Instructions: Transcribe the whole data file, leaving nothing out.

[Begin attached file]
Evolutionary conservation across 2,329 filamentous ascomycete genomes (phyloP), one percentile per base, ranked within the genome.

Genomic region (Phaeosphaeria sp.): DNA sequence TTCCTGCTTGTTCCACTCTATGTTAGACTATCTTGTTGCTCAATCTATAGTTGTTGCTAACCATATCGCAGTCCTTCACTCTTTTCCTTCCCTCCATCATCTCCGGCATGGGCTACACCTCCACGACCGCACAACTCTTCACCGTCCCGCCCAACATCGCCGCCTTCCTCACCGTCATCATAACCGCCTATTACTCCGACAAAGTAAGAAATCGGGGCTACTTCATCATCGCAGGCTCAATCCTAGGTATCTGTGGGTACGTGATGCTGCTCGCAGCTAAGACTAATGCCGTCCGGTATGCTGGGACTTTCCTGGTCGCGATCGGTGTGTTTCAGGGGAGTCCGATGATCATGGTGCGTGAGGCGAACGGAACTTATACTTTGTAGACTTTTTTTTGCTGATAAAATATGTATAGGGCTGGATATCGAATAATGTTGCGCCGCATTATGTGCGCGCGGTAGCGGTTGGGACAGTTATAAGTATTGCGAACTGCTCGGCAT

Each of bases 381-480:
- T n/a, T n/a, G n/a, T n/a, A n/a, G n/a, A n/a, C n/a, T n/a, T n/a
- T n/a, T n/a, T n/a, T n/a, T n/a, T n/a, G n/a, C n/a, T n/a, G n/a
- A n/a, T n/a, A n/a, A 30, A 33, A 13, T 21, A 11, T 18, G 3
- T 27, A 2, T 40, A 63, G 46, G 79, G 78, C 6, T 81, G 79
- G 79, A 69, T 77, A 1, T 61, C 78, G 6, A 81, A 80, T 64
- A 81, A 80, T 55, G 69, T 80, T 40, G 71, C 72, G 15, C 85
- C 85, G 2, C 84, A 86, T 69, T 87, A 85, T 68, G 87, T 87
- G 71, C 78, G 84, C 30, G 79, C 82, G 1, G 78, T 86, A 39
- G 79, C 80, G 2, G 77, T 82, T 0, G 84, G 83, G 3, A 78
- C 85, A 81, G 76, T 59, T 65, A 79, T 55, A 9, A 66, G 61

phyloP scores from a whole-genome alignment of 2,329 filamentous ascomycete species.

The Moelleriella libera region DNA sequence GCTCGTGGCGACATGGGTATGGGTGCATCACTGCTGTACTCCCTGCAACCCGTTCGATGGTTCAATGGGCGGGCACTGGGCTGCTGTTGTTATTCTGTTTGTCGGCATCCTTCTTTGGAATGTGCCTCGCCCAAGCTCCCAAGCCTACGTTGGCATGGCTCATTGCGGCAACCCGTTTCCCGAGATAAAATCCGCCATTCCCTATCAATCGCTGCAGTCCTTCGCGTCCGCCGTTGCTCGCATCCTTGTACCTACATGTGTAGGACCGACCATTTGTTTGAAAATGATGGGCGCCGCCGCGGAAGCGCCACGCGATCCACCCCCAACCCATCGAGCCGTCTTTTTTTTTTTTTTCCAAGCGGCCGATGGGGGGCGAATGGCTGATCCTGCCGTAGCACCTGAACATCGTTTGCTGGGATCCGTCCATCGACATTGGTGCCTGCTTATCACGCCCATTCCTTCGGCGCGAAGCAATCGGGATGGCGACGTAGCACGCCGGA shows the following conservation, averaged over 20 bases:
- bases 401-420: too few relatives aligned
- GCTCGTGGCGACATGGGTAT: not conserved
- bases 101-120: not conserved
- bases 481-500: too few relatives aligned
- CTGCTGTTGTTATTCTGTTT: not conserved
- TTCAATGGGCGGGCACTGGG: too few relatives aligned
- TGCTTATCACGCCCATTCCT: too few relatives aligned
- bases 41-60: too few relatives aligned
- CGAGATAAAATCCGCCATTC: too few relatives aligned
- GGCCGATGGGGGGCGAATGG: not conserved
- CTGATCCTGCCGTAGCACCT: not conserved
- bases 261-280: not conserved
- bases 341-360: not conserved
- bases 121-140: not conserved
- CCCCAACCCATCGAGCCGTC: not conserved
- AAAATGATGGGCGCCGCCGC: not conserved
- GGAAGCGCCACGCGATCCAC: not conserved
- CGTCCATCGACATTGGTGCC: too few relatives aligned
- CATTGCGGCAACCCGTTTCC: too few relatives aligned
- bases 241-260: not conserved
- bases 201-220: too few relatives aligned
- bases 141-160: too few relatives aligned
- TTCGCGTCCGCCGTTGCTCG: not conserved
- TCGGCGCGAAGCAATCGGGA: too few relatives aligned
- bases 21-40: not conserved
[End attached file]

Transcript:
Evolutionary conservation across 2,329 filamentous ascomycete genomes (phyloP), one percentile per base, ranked within the genome.

Genomic region (Phaeosphaeria sp.): DNA sequence TTCCTGCTTGTTCCACTCTATGTTAGACTATCTTGTTGCTCAATCTATAGTTGTTGCTAACCATATCGCAGTCCTTCACTCTTTTCCTTCCCTCCATCATCTCCGGCATGGGCTACACCTCCACGACCGCACAACTCTTCACCGTCCCGCCCAACATCGCCGCCTTCCTCACCGTCATCATAACCGCCTATTACTCCGACAAAGTAAGAAATCGGGGCTACTTCATCATCGCAGGCTCAATCCTAGGTATCTGTGGGTACGTGATGCTGCTCGCAGCTAAGACTAATGCCGTCCGGTATGCTGGGACTTTCCTGGTCGCGATCGGTGTGTTTCAGGGGAGTCCGATGATCATGGTGCGTGAGGCGAACGGAACTTATACTTTGTAGACTTTTTTTTGCTGATAAAATATGTATAGGGCTGGATATCGAATAATGTTGCGCCGCATTATGTGCGCGCGGTAGCGGTTGGGACAGTTATAAGTATTGCGAACTGCTCGGCAT

Each of bases 381-480:
- T n/a, T n/a, G n/a, T n/a, A n/a, G n/a, A n/a, C n/a, T n/a, T n/a
- T n/a, T n/a, T n/a, T n/a, T n/a, T n/a, G n/a, C n/a, T n/a, G n/a
- A n/a, T n/a, A n/a, A 30, A 33, A 13, T 21, A 11, T 18, G 3
- T 27, A 2, T 40, A 63, G 46, G 79, G 78, C 6, T 81, G 79
- G 79, A 69, T 77, A 1, T 61, C 78, G 6, A 81, A 80, T 64
- A 81, A 80, T 55, G 69, T 80, T 40, G 71, C 72, G 15, C 85
- C 85, G 2, C 84, A 86, T 69, T 87, A 85, T 68, G 87, T 87
- G 71, C 78, G 84, C 30, G 79, C 82, G 1, G 78, T 86, A 39
- G 79, C 80, G 2, G 77, T 82, T 0, G 84, G 83, G 3, A 78
- C 85, A 81, G 76, T 59, T 65, A 79, T 55, A 9, A 66, G 61

phyloP scores from a whole-genome alignment of 2,329 filamentous ascomycete species.

The Moelleriella libera region DNA sequence GCTCGTGGCGACATGGGTATGGGTGCATCACTGCTGTACTCCCTGCAACCCGTTCGATGGTTCAATGGGCGGGCACTGGGCTGCTGTTGTTATTCTGTTTGTCGGCATCCTTCTTTGGAATGTGCCTCGCCCAAGCTCCCAAGCCTACGTTGGCATGGCTCATTGCGGCAACCCGTTTCCCGAGATAAAATCCGCCATTCCCTATCAATCGCTGCAGTCCTTCGCGTCCGCCGTTGCTCGCATCCTTGTACCTACATGTGTAGGACCGACCATTTGTTTGAAAATGATGGGCGCCGCCGCGGAAGCGCCACGCGATCCACCCCCAACCCATCGAGCCGTCTTTTTTTTTTTTTTCCAAGCGGCCGATGGGGGGCGAATGGCTGATCCTGCCGTAGCACCTGAACATCGTTTGCTGGGATCCGTCCATCGACATTGGTGCCTGCTTATCACGCCCATTCCTTCGGCGCGAAGCAATCGGGATGGCGACGTAGCACGCCGGA shows the following conservation, averaged over 20 bases:
- bases 401-420: too few relatives aligned
- GCTCGTGGCGACATGGGTAT: not conserved
- bases 101-120: not conserved
- bases 481-500: too few relatives aligned
- CTGCTGTTGTTATTCTGTTT: not conserved
- TTCAATGGGCGGGCACTGGG: too few relatives aligned
- TGCTTATCACGCCCATTCCT: too few relatives aligned
- bases 41-60: too few relatives aligned
- CGAGATAAAATCCGCCATTC: too few relatives aligned
- GGCCGATGGGGGGCGAATGG: not conserved
- CTGATCCTGCCGTAGCACCT: not conserved
- bases 261-280: not conserved
- bases 341-360: not conserved
- bases 121-140: not conserved
- CCCCAACCCATCGAGCCGTC: not conserved
- AAAATGATGGGCGCCGCCGC: not conserved
- GGAAGCGCCACGCGATCCAC: not conserved
- CGTCCATCGACATTGGTGCC: too few relatives aligned
- CATTGCGGCAACCCGTTTCC: too few relatives aligned
- bases 241-260: not conserved
- bases 201-220: too few relatives aligned
- bases 141-160: too few relatives aligned
- TTCGCGTCCGCCGTTGCTCG: not conserved
- TCGGCGCGAAGCAATCGGGA: too few relatives aligned
- bases 21-40: not conserved